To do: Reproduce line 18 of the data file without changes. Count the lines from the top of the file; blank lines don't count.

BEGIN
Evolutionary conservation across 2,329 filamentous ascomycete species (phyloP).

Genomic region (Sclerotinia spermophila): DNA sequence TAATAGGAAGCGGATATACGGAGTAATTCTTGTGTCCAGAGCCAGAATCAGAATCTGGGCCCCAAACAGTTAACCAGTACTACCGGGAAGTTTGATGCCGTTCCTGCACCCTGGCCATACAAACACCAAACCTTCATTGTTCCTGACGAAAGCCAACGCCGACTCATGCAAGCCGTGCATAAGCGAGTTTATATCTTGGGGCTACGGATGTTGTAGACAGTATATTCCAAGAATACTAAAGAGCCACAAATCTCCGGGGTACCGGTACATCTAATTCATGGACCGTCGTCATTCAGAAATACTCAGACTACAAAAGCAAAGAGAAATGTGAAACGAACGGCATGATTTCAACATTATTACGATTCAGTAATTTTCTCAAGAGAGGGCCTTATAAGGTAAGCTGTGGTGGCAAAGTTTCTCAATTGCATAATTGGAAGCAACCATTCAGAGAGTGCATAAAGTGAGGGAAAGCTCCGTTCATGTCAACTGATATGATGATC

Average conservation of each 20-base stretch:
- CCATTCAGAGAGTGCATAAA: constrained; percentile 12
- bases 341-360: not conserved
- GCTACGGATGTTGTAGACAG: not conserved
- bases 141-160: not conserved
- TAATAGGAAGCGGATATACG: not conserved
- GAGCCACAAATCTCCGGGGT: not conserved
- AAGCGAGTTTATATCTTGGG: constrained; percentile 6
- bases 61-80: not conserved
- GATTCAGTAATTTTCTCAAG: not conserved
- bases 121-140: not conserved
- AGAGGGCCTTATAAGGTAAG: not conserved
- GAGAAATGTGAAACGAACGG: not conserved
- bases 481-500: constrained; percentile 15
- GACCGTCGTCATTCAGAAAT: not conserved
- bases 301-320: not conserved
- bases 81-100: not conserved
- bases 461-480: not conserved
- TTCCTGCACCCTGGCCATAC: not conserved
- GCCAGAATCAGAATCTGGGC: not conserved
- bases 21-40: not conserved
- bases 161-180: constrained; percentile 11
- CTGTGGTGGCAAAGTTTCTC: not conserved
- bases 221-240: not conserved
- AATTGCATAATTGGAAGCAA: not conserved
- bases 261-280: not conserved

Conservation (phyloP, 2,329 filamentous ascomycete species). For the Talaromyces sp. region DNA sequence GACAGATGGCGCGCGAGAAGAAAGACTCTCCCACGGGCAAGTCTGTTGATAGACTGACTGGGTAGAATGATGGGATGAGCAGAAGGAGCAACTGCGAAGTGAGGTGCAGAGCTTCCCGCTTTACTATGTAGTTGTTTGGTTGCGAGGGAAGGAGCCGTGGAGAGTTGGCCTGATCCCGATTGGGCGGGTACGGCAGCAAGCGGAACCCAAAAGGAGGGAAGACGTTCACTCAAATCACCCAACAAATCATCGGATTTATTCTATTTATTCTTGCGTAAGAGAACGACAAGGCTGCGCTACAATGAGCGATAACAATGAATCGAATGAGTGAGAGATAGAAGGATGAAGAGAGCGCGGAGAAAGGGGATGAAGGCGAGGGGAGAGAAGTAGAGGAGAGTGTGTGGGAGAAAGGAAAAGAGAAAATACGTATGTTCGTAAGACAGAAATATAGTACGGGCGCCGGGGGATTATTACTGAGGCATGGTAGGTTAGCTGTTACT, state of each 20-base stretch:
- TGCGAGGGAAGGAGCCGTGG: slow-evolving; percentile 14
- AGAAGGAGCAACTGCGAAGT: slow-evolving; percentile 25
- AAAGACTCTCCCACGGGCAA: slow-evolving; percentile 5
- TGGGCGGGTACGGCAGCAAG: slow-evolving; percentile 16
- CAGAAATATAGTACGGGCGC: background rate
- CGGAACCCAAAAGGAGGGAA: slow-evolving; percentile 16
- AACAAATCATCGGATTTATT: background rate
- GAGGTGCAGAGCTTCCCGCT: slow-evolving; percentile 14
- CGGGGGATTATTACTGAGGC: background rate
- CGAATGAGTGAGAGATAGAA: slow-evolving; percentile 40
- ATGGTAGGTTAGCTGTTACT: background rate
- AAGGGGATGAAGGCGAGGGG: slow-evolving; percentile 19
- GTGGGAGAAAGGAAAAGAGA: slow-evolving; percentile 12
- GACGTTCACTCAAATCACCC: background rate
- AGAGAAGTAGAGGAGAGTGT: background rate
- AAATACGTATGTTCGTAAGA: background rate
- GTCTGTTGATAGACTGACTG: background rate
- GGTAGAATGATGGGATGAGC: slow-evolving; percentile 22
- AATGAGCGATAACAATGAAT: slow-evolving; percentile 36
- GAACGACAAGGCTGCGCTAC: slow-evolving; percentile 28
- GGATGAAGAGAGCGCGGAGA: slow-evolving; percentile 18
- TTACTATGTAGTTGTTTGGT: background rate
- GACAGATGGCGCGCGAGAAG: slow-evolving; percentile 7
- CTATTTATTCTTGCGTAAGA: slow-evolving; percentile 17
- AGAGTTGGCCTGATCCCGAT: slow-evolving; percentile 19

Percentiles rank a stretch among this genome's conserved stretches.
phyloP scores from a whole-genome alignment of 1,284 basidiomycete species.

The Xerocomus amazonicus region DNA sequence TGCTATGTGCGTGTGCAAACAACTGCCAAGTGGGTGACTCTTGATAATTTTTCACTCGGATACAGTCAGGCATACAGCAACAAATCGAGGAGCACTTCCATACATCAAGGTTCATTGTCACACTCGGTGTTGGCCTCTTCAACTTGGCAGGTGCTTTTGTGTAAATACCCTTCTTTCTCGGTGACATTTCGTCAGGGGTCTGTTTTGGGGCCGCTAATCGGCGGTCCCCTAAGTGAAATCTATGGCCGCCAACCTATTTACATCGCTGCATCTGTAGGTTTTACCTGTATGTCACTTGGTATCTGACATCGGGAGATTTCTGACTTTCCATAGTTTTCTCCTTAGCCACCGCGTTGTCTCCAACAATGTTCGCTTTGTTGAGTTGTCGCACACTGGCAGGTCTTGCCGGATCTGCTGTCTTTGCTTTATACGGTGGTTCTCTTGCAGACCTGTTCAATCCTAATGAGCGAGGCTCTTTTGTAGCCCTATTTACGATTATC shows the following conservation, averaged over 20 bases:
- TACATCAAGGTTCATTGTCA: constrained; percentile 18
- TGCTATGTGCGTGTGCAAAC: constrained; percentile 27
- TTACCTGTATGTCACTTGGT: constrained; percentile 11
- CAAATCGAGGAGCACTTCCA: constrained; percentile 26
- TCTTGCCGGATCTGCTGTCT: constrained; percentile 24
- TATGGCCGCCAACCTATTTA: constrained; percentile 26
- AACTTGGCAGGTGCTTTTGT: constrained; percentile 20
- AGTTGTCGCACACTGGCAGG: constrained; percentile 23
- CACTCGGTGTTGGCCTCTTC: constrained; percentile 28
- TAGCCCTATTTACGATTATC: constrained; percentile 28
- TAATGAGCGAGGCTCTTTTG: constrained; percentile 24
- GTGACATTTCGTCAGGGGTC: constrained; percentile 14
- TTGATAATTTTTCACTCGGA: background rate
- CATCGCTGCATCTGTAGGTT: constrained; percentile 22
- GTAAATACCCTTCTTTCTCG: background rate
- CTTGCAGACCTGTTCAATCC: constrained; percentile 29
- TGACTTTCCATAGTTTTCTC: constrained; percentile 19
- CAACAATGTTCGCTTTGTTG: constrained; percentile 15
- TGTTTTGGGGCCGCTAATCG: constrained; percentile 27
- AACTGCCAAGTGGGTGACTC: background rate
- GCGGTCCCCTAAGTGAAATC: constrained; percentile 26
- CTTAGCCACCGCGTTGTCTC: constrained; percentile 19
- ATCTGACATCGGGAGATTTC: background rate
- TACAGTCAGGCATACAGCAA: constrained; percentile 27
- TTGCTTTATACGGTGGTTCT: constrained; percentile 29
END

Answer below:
- bases 301-320: not conserved